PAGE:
“You forget that people are gone for so long away from their families,” he said. “It’s a hard thing – it’s probably the hardest thing. And families are going through that every day.”
Kid Presidents go to DollyWood
Elizabeth and her children arrived on campus early Friday (Nov. 3) to meet with members of the university leadership. As a part of their Ole Miss Wish, each of the boys signed a proclamation declaring them kid presidents for the weekend.
“We are so proud of our military at this university,” Chancellor Glenn Boyce said at the signing ceremony. “We absolutely want to do whatever we can whenever we can to support those who serve.
“And boys, if you want to extend it longer than a weekend, you just let me know.”
After being named to the first four-way presidency in Ole Miss history, the brothers took a tour of the Oxford campus and athletics buildings and met many members of the Ole Miss football team and athletics staff.
As the day came to a close, 6-year-old Josh had only one question: “Can we shoot the cannon now?”
On Saturday morning, Elizabeth and her sons led the football team down Walk of Champions, high-fiving the thousands of fans crowded around the brick walkway. Will fired the Ole Miss Army ROTC Magnolia Battalion Cannon, and the family sat back to watch the game.
Between the first and second quarter, Newby lead the family out onto the 25-yard line, while Ole Miss Rebel and Texas A&M fans fell quiet.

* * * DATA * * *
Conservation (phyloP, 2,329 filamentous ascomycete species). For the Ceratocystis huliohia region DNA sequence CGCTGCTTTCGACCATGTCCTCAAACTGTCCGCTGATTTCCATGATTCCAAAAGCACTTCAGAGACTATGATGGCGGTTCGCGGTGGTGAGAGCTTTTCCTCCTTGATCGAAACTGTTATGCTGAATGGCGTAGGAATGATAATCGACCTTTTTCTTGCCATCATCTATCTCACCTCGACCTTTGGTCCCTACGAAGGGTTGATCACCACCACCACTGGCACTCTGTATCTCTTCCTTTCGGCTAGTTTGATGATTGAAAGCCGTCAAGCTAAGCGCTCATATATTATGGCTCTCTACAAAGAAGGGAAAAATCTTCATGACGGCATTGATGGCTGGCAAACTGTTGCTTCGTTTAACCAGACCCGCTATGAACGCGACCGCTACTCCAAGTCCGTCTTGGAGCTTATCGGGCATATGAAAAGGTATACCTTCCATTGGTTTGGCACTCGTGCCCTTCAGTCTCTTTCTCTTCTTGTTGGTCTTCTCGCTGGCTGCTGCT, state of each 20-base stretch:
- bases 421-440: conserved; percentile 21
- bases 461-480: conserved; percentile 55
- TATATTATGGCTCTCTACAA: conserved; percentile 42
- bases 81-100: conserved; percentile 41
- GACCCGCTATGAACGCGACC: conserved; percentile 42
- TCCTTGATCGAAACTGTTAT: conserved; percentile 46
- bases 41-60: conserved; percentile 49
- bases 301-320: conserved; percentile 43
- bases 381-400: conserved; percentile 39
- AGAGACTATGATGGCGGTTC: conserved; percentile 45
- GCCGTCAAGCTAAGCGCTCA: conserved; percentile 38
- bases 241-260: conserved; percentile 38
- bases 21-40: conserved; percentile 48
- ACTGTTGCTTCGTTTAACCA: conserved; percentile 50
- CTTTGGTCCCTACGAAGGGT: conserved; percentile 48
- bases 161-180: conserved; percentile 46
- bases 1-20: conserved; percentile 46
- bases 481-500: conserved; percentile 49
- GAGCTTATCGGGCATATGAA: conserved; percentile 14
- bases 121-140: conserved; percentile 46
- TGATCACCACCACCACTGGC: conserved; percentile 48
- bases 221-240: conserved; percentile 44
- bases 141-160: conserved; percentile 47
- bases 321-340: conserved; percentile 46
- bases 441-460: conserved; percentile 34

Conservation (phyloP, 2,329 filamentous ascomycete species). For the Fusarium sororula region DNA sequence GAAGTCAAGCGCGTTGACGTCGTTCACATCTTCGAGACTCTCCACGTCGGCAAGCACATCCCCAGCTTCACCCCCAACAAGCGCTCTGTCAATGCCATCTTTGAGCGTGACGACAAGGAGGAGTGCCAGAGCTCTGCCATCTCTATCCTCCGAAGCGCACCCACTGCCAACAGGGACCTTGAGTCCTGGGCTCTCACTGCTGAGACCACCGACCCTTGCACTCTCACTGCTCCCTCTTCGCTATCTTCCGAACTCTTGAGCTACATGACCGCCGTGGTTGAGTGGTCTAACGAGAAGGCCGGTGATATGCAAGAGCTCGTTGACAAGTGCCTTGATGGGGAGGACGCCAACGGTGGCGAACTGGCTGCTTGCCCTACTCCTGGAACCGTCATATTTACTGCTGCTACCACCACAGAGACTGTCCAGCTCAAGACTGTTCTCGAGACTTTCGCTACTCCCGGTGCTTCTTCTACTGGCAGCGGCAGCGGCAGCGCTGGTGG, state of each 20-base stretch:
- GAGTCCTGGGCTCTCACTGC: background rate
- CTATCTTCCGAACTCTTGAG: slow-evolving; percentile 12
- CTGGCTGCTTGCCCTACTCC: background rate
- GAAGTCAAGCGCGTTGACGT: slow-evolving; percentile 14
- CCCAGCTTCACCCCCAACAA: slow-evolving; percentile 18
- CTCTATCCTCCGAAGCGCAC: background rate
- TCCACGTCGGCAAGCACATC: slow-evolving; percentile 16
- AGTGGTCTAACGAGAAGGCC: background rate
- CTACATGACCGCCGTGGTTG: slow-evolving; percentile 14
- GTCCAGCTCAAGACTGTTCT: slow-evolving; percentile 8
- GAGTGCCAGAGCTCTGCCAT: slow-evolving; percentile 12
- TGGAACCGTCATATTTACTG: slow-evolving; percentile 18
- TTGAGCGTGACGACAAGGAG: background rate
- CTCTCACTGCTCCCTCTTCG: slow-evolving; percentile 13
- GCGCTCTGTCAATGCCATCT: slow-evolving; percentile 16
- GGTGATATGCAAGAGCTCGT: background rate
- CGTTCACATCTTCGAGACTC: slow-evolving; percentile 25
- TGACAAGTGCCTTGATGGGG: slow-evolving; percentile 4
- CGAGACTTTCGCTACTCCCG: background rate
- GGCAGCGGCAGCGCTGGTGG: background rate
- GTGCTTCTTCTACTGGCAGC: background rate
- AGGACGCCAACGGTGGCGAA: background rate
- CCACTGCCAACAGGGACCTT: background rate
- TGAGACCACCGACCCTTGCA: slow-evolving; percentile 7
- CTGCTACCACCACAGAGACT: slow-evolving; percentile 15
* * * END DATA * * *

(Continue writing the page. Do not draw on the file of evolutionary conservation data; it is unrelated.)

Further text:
“Please welcome to the field the Rodgers family, who are the recipients of Ole Miss wish,” announcer Glen Waddle said. “Their dada, Kyle Rodgers, is serving a 10-month deployment in Egypt.”
Dolly Parton appeared on the big screen, welcoming the family to an all-expenses-paid vacation at DollyWorld, which the Office of Veterans and Military Services sponsored.
“Now boys, pay close attention: there’s another special guest I want you to say hello to right now,” Parton said. “And remember, I will always love you.”
Newby, hands on Ryan’s shoulders, turned the boys around, where they saw their father for the first time in nearly a year. They met with a clash of tears as Kyle knelt on the turf and circled the boys in his arms.
Following moments after the brothers were Elizabeth and Kyle’s parents, Ted and Linda Rodgers and Tim and Mary Cain, who only recently had learned Kyle was coming home. For a long moment the family knelt and held one another.
Rodgers sported his combat uniform and a trim mustache that he’d grown out as a bet for his eldest son, Ryan, while he was deployed. Throughout deployment, Rodgers promised Ryan he would not shave it, despite Elizabeth’s protests.
“Oh, she hates it,” Rodgers said, smiling widely. “But Ryan, he kept saying, ‘You’ve got to keep it, and you’ve got to kiss Mama on the mouth with it when you get home.”
And, in front of a crowd of Ole Miss Rebels welcoming him home, that’s exactly what he did.